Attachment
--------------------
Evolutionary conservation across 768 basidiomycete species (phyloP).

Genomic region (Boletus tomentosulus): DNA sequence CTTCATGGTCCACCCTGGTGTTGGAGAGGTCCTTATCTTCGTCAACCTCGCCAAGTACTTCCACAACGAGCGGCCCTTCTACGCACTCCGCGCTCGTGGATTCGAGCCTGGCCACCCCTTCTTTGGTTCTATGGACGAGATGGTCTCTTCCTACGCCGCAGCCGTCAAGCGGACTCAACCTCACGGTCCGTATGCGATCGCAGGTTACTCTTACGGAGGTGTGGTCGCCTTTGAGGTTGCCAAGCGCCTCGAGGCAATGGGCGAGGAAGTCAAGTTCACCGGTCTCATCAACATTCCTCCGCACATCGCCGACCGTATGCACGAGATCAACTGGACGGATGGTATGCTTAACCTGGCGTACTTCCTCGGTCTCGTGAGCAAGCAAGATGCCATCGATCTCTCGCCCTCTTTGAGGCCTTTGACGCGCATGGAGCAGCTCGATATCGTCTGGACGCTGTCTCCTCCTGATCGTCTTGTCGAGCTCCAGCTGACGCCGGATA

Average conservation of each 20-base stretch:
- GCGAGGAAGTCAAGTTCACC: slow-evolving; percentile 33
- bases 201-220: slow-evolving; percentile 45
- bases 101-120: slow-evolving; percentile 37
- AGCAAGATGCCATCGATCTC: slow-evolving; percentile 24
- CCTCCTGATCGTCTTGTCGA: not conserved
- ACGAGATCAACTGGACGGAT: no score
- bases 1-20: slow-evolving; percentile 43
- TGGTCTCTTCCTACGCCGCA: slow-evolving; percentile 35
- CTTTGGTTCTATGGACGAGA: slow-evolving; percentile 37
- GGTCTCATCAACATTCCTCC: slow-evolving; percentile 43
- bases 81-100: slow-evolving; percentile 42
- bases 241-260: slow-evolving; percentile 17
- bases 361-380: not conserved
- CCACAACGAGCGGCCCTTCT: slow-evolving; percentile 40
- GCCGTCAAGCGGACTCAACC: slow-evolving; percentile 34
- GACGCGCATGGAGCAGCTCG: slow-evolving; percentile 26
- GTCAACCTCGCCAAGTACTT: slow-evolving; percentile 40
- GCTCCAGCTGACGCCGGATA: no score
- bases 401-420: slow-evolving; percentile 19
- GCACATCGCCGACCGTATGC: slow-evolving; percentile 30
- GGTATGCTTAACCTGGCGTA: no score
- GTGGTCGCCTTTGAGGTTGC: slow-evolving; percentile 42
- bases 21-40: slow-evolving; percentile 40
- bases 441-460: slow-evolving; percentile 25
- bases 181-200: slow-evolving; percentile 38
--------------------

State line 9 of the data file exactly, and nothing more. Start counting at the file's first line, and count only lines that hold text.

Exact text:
- ACGAGATCAACTGGACGGAT: no score